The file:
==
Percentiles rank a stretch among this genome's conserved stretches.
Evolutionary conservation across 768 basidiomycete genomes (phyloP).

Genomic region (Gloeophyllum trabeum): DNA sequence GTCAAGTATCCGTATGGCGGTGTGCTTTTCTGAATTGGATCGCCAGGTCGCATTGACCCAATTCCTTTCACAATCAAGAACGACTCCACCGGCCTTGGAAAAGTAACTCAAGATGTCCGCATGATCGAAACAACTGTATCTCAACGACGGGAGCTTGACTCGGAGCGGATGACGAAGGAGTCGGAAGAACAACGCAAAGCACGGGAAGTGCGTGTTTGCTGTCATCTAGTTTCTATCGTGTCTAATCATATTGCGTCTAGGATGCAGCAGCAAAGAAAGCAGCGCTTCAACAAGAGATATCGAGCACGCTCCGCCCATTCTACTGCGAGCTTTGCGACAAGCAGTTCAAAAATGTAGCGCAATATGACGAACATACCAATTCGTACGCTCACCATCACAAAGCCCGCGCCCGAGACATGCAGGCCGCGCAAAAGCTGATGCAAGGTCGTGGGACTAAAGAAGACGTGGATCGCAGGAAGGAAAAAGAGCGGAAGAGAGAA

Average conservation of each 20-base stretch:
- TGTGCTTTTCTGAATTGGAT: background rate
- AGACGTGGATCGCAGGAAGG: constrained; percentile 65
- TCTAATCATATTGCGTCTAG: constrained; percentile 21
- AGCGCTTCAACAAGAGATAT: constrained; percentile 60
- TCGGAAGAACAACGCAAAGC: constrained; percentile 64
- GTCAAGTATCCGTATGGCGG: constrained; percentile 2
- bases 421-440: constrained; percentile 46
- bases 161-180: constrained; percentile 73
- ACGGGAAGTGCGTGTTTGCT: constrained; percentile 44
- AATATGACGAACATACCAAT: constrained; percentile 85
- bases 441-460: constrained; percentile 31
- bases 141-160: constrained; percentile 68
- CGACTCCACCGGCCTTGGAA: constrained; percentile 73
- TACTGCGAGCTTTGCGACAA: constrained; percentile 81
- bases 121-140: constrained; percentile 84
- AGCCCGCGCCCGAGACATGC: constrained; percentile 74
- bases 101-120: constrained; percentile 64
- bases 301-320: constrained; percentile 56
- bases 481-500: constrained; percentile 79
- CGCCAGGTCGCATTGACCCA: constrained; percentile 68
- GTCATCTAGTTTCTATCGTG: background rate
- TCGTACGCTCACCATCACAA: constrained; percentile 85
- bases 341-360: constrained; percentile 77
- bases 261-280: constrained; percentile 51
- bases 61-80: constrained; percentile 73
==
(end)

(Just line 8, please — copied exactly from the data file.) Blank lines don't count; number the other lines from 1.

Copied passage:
- AGCGCTTCAACAAGAGATAT: constrained; percentile 60